See a writeup from a UH-Law School symposium held earlier this year titled "Police, Jails, and Vulnerable People: New Strategies for Confronting Today's Challenges." They've published fairly detailed notes from the event and videos of each speech and panel. From the release:
Texas state Sen. John Whitmire, D-Houston, gave a keynote address expressing strong support for bail reform in the next legislative session. "Bail is not supposed to be punishment," he said. "It is to make sure you show up." He argued that people charged with low-level, nonviolent offenses should not be jailed simply because they are poor, and that jail should be reserved for dangerous people. Whitmire, chairman of the Senate Criminal Justice Committee, said bail reform would be his "highest priority next session," adding that he would have "zero tolerance" for jail suicide.The Texas A&M Public Policy Institute is conducting a study of pretrial practices in Travis and Tarrant Counties for the Judicial Council, reports UH law prof Sandra Guerra Thompson. The report is due out later this year. Lynda Frost of the Hogg Foundation had an op ed in the McAllen Monitor in which she declared, "The pretrial process does not need to be a trap into which low-income people with mental illness disproportionately fall." Her observations remind me of a Houston Chronicle piece published last month titled "Proposed bail reforms offer support to the ill."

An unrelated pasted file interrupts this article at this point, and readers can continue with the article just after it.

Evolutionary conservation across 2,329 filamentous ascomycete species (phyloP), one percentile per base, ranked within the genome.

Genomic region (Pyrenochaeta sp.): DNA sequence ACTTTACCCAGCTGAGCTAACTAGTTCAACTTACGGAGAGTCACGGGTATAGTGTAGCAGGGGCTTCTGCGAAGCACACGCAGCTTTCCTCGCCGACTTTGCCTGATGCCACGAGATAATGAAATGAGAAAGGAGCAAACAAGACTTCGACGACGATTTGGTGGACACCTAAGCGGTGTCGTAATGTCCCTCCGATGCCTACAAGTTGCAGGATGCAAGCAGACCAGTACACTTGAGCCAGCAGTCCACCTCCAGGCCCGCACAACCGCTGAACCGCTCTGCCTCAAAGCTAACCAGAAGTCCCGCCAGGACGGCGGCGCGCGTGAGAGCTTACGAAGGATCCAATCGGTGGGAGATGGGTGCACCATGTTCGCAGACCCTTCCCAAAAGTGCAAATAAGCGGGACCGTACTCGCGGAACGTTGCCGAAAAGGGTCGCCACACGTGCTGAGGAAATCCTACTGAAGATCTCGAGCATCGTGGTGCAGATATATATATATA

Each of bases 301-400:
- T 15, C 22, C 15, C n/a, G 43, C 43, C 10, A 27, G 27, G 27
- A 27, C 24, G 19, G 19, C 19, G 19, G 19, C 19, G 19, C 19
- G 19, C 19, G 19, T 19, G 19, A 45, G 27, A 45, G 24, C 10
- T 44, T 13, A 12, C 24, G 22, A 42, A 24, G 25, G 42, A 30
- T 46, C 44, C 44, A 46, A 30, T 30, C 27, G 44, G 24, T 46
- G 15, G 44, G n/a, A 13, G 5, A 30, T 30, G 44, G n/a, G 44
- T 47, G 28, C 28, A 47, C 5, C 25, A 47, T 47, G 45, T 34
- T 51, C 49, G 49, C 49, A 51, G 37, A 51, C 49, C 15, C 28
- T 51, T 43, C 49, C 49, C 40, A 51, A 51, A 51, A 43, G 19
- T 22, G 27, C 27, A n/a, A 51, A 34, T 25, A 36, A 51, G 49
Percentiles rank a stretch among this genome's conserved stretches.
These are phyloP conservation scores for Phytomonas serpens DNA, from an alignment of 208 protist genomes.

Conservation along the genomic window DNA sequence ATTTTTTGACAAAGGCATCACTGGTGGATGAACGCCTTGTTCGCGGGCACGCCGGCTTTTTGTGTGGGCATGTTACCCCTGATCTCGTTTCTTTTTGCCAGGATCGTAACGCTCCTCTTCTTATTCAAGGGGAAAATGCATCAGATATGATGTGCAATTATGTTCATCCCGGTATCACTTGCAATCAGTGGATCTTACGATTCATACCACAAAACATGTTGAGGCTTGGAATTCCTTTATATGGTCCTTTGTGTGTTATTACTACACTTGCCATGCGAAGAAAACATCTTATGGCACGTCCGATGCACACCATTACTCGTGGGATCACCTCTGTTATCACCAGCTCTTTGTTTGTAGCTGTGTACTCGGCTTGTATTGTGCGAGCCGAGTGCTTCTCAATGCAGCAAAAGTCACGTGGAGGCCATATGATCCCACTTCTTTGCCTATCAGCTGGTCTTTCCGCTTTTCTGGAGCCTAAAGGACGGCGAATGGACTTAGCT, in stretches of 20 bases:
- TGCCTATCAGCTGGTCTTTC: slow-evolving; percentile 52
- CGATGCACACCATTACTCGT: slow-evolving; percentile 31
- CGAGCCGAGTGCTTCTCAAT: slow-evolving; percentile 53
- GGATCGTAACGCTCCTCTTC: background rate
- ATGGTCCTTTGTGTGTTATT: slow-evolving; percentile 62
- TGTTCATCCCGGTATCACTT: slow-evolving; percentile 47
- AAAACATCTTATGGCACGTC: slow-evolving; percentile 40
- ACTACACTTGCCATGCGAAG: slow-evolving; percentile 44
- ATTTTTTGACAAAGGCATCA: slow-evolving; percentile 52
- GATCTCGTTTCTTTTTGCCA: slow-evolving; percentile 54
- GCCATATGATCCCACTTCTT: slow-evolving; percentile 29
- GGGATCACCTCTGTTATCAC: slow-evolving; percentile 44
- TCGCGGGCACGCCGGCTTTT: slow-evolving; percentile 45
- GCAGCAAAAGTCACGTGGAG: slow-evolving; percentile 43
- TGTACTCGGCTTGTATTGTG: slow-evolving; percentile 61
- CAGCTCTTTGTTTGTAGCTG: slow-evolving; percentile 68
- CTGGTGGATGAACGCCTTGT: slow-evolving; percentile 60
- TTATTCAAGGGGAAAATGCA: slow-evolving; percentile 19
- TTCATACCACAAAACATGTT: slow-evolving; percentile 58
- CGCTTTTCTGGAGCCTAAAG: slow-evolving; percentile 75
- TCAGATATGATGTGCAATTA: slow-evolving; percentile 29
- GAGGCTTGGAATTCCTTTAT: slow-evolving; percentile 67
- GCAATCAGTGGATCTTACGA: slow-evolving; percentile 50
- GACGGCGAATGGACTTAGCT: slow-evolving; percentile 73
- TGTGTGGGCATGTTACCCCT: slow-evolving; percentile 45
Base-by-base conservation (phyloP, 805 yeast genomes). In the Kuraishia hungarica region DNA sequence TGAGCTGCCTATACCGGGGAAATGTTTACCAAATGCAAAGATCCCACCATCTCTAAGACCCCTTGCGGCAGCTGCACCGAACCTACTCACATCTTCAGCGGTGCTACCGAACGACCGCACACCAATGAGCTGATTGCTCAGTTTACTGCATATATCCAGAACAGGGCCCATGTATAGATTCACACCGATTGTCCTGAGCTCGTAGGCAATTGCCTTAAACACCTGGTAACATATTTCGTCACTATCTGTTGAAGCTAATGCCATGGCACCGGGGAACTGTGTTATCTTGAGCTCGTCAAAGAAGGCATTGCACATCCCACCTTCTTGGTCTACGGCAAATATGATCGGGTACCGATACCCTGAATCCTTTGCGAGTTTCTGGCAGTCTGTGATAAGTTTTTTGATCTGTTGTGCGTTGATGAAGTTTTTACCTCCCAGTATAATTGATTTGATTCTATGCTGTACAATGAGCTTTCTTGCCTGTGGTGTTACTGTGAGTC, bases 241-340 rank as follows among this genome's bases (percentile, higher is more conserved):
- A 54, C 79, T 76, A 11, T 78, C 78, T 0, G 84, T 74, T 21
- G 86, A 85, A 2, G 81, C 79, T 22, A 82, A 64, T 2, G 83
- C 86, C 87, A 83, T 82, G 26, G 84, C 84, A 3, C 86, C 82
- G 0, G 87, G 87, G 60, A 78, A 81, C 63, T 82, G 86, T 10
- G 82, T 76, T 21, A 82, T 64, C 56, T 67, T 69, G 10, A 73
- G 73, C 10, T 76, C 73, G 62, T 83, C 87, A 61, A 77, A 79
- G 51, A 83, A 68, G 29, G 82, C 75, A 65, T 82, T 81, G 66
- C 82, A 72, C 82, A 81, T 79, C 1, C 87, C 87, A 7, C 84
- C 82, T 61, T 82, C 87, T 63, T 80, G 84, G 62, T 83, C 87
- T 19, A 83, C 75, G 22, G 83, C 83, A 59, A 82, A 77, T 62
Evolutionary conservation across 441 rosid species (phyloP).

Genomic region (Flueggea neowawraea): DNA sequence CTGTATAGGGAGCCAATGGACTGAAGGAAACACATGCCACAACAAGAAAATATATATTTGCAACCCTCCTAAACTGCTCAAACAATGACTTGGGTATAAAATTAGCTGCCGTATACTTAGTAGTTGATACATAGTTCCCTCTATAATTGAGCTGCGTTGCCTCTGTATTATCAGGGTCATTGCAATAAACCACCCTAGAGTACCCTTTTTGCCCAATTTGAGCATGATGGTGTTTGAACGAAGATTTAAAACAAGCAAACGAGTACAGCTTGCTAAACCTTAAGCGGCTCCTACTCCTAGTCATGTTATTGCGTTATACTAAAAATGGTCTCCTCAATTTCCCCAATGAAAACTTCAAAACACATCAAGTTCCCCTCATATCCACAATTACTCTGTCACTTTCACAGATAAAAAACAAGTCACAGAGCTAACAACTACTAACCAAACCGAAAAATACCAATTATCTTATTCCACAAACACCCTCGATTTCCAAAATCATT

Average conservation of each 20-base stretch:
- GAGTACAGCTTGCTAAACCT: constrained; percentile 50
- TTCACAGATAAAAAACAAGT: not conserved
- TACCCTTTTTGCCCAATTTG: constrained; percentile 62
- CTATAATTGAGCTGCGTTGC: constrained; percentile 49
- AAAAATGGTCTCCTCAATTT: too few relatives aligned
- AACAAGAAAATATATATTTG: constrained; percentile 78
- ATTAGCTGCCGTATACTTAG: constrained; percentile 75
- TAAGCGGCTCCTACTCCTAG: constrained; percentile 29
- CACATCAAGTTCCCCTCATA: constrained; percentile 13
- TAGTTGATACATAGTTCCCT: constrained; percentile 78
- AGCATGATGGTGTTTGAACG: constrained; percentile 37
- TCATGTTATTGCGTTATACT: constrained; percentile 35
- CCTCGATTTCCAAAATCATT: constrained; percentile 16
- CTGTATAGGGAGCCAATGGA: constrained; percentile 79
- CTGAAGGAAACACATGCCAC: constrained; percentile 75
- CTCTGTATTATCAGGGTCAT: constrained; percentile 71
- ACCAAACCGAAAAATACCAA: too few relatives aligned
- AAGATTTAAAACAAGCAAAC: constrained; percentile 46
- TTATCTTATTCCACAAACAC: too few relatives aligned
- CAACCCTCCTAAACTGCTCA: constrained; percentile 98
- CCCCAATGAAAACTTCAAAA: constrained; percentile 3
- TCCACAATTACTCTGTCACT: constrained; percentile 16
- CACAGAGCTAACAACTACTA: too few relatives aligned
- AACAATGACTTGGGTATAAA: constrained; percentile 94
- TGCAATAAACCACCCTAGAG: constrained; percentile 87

On related themes, here's a summary of litigation in other states on excessive pretrial detention from the Pretrial Justice Institute. Here’s a NY Times article on bail reform as it relates to broader “debtor’s prison” issues. And here's a new piece from the ABA Journal titled, "Court systems rethink the use of financial bail, which some say penalizes the poor."
In D.C., bill proposed in Congress by California Democrat Ted Lieu has been dubbed the “No Money Bail Act of 2016.” See Reason's coverage of the bill.